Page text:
That is Christianity. That is what it means to be a Christian. That is the difference between the true and the false, between the nominal and the real. The person who is “in Christ” is justified, forgiven, made alive, and now lives a life which is characterized by a pursuit of holiness, godliness, and an earnest desire to follow hard after God. The nominal Christian and the false convert do not fight. In truth, they don’t really care. They are indifferent to sound doctrine because they do not care about God’s truth, and they are indifferent about holiness because they do not delight in the holy nature and character of God. They may attend to some outward religious activities which seem comfortable and agreeable to their own pride and fleshly desires, but they will lack this inward life and vitality which comes only through union with Christ.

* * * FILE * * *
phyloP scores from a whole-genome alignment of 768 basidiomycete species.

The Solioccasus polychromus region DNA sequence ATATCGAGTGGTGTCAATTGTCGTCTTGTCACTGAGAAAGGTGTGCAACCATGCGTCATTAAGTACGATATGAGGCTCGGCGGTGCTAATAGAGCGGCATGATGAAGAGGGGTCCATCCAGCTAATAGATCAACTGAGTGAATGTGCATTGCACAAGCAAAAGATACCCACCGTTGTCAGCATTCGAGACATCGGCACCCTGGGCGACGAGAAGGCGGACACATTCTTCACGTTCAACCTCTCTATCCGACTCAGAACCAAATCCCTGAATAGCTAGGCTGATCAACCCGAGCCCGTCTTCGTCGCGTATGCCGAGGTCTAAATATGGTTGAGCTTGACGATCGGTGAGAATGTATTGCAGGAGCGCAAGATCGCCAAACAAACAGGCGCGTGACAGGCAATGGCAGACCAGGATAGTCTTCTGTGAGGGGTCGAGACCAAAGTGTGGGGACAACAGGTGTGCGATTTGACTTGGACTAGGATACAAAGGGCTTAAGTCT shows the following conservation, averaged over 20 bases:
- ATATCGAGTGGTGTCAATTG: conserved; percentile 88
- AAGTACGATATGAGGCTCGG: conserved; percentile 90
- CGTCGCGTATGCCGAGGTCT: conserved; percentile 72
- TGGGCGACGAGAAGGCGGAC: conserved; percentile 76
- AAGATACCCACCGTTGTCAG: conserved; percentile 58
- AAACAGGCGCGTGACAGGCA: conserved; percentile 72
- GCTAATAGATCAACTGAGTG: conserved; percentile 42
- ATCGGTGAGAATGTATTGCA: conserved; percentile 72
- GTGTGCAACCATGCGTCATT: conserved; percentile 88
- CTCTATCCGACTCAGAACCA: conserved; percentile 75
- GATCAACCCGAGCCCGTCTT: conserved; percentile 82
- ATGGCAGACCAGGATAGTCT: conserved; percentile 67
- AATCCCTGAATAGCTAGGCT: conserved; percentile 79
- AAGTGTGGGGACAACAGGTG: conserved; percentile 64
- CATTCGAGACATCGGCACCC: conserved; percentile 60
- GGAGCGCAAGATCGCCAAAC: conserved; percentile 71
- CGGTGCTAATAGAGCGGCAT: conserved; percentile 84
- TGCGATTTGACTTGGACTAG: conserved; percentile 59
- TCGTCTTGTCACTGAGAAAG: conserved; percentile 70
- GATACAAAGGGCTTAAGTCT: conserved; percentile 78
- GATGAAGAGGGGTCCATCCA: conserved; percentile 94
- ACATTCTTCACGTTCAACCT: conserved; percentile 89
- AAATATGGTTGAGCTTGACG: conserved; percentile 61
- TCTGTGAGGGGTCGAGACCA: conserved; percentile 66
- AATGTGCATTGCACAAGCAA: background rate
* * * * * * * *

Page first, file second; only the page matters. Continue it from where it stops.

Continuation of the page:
How about you? Are you a Christian? Having now examined yourself in the light of Scripture, is it well with your soul? Are you in Christ? Religion cannot save you. Church membership cannot save you. Owning a Bible cannot save you. Christ alone saves. Look to Christ!
Pastors, are you presenting these truths to your people that they may properly examine themselves in light of Scripture? The stakes are high. Heaven and hell hang in the balance, even for your own soul according to Hebrews 13:17. The fact of the matter is, the church is in such a sad state of confusion and spiritual decline largely because we have “a fundamental failure to understand and practice what Christianity really is.” (Iain Murray) I can assure you of this, if churches were filled with men and women who were actually members of this New Covenant, the church in America would look entirely different. How do I know that? Because God is not a liar and Christ did not die in vain. God swore by his own holy name that his blood-bought church would be a holy people. Clearly the fault lies with us. We have a fundamental failure to understand and practice what Christianity really is. May God have mercy on us all and grant us repentance to proclaim his truth rightly to the glory of Christ’s name! Amen.